It was five or six years later that I came back to the town. In a fit of nostalgia and – I admit it – out of a wee bit appetite for recognition I paid a visit to the office, too.
First, it was rather disappointing as almost no-one was left of the old staff. The boss appeared to still bear me a grudge for having quit and was quite short-spoken. The others – well, the young generation. They sat clicking and clacking in front of monitor and keyboard, took bird-like sips of coffee from cardboard cups or of water from bottles that looked like astronauts’ gadgets. They were absorbed and – young. They were not eager to hear my stories from the wide world.
I was already about to leave with some frustration and resentment. The hat in my hand, I muttered a vague goodbye into the room – and, back there in his dark corner, spotted Feinbaum.
Did I just state that man only keeps the dark and evil things in his head and heart? Nonsense, gibberish! I spotted Feinbaum and a little shock of joy flashed through my guts. It was the good days, the bright days that were back in my mind at once. Feinbaum, beaming and vibrant. Feinbaum, friend of beauty. Feinbaum, the winking giant of design.
I tossed my hat back onto the shelf and with five, six steps stood at his desk. The big scarf was hanging over his head. Dark days, no doubt. But maybe my visit, the unexpected meeting again were unusual and surprising enough to burst through Feinbaum’s black sky and get me a gracious reception.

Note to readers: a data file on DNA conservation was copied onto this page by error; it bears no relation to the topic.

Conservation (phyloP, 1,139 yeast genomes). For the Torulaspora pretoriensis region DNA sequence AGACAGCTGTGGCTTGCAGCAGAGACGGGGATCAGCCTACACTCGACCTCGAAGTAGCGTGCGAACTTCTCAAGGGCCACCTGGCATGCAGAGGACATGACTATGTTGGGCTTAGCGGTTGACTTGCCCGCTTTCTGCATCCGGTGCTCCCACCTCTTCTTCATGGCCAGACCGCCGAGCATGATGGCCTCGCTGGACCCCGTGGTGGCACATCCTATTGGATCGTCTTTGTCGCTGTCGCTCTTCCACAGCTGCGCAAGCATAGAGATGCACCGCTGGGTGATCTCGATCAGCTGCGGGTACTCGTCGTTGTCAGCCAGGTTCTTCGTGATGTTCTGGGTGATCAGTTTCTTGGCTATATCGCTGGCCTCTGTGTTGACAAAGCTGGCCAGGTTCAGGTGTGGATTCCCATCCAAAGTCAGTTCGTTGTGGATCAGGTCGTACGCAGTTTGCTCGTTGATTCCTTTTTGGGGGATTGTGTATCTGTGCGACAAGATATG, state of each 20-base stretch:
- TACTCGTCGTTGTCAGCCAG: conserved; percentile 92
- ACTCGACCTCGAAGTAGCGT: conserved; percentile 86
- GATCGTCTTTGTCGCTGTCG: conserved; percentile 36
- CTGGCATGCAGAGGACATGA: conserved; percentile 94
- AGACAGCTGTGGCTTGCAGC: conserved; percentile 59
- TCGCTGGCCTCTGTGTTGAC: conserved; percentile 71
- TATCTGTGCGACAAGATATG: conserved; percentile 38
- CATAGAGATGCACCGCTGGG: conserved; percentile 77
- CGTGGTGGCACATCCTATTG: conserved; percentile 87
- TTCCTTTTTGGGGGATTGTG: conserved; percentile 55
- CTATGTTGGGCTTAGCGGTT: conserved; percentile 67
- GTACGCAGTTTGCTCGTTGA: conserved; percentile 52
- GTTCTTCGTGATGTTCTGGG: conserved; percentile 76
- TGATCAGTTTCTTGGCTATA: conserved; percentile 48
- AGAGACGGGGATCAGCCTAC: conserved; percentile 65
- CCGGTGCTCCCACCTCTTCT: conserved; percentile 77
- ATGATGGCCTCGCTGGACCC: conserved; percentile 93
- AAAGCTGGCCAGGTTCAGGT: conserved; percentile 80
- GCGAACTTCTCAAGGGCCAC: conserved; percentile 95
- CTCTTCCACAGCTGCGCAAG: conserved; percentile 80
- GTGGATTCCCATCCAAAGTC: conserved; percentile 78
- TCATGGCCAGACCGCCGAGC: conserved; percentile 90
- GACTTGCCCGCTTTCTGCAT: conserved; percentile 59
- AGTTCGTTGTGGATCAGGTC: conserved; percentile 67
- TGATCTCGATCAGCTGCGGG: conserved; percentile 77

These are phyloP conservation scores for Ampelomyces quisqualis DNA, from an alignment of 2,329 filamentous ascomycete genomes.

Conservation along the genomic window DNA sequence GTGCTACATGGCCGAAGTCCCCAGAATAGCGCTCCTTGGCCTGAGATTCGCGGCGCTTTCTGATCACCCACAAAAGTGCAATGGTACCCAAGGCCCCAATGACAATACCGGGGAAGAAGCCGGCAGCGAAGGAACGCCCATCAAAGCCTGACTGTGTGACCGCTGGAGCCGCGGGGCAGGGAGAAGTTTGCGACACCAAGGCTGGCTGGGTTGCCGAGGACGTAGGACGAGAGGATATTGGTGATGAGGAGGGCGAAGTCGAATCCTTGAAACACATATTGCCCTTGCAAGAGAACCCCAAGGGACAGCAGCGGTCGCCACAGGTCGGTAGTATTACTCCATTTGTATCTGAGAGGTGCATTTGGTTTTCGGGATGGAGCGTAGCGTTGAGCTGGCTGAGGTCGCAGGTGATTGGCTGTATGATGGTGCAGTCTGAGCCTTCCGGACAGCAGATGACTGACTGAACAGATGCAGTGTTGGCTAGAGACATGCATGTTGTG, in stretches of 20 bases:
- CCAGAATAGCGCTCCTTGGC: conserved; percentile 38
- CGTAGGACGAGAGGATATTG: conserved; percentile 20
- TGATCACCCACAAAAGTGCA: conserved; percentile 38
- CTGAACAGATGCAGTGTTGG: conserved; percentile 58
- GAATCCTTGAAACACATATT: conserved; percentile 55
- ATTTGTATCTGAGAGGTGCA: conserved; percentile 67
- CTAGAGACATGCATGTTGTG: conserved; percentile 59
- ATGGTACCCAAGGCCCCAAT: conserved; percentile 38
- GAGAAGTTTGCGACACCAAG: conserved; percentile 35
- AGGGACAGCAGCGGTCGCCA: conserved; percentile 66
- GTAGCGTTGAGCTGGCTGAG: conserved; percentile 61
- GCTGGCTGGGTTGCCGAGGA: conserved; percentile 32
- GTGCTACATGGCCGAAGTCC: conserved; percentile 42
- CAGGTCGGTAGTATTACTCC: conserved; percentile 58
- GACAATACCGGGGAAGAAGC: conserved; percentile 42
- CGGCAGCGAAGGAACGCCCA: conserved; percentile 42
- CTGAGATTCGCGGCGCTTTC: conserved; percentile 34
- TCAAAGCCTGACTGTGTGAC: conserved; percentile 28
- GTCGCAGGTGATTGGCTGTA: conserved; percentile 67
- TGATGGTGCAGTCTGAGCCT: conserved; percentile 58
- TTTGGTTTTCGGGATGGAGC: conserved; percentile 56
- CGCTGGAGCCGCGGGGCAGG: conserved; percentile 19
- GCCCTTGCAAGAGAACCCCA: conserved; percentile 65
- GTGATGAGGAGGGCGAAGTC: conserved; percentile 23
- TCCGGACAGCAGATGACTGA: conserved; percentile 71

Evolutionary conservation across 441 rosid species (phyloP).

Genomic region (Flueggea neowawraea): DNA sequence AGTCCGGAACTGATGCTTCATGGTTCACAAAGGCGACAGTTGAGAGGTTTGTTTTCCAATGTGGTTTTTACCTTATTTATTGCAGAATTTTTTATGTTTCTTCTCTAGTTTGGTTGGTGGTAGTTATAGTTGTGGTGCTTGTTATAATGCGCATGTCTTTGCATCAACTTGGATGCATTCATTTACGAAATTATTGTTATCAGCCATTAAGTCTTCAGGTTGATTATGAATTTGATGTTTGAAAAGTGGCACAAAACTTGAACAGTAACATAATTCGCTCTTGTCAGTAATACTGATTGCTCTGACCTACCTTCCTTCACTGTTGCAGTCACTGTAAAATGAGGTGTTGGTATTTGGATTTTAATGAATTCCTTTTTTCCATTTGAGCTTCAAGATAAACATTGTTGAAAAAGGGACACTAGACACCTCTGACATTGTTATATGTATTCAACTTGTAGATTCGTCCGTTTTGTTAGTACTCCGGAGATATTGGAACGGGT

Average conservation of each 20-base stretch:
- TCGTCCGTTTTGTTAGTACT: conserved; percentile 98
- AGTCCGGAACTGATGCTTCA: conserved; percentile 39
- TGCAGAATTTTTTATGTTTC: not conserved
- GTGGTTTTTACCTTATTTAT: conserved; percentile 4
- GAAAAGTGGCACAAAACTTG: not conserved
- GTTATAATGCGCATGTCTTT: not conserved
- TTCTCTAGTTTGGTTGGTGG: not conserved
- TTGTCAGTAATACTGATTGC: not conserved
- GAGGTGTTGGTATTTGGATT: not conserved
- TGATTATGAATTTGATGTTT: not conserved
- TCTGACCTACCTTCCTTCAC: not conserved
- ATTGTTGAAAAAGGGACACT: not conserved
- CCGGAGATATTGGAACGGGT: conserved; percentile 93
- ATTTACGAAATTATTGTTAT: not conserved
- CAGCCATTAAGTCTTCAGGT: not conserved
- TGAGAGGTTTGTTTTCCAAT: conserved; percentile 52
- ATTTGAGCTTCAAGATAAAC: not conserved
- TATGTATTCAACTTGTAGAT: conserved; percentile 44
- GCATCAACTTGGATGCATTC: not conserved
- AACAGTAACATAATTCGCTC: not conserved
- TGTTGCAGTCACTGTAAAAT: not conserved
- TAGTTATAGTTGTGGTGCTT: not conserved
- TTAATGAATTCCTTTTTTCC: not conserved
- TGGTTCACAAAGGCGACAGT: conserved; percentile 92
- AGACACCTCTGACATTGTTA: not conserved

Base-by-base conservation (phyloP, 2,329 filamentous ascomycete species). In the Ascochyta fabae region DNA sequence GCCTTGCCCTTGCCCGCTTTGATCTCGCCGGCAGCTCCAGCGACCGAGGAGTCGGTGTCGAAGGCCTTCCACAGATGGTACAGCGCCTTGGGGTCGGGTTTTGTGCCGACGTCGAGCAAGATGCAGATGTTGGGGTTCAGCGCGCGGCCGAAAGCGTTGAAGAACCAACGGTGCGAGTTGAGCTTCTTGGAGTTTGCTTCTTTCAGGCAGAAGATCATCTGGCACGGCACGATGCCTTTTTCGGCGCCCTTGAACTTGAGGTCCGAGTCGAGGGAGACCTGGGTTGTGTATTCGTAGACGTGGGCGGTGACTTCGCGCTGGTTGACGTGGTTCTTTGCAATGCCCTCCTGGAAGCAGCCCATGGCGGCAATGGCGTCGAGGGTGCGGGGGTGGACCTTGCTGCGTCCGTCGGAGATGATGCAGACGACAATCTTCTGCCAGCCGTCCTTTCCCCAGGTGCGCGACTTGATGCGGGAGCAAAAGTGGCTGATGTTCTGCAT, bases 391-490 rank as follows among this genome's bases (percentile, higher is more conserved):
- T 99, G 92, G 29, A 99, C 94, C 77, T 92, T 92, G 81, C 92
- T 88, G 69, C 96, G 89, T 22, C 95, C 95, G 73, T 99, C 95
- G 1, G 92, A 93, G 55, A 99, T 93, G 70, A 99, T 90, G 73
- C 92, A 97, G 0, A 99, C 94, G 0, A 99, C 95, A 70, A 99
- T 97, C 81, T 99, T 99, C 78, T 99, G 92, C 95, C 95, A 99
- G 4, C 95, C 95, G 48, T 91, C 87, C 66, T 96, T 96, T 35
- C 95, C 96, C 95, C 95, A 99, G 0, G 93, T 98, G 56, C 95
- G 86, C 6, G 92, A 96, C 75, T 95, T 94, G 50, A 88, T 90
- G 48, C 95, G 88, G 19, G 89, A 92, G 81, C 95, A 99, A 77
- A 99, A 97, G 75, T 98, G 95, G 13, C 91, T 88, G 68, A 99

I smiled and was almost touched when I reached for his shoulder and shook him gently.
“Feinbaum. How’s business?”
It is not things good or evil in the broad context that stick in our memories, no. I correct myself once again and hold that it is small isolated fragments that we never forget, trifles our mind turns into monuments, tiny details – details just like that thin black spider that fell out of the darkness beneath Feinbaum’s scarf when I shook him.
Feinbaum’s funeral was three days later. Besides me there were only a remote relative and the boss.
It was a windy, chilly, damp day in February. I shivered and pulled my scarf up a little.
(translated version of the cover story of “Feinbaum)